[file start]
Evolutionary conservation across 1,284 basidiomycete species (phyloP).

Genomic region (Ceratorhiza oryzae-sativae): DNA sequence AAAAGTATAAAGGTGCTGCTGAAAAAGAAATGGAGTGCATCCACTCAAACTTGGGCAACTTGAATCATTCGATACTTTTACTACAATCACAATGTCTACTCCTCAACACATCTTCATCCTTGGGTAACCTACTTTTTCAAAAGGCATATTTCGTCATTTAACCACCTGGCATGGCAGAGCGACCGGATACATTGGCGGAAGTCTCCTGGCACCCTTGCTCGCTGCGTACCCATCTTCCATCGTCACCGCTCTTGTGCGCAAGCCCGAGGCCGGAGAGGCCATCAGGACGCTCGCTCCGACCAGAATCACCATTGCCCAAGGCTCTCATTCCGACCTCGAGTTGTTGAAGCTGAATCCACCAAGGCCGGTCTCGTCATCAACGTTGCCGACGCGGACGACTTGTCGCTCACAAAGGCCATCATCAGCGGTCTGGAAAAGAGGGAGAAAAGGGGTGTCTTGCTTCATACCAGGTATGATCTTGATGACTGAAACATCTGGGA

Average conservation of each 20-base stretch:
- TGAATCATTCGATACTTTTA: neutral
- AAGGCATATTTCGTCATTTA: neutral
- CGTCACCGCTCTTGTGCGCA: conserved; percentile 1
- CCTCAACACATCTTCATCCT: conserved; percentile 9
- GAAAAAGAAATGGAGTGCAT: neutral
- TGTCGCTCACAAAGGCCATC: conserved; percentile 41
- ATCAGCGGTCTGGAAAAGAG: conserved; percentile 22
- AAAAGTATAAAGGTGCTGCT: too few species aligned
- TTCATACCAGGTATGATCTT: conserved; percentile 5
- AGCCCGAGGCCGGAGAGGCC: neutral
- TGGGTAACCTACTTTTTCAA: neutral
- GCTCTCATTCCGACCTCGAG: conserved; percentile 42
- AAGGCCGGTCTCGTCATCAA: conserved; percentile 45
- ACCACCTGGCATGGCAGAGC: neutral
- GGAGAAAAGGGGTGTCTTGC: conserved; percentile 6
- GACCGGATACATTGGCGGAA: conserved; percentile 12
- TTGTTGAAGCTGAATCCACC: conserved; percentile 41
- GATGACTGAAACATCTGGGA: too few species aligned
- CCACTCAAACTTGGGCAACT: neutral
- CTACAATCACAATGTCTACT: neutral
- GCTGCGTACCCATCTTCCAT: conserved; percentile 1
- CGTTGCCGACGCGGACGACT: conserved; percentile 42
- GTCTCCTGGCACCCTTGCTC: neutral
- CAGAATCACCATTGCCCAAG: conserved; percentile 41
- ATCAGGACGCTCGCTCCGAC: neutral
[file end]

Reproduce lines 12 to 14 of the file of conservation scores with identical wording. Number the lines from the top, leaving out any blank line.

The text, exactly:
- TTCATACCAGGTATGATCTT: conserved; percentile 5
- AGCCCGAGGCCGGAGAGGCC: neutral
- TGGGTAACCTACTTTTTCAA: neutral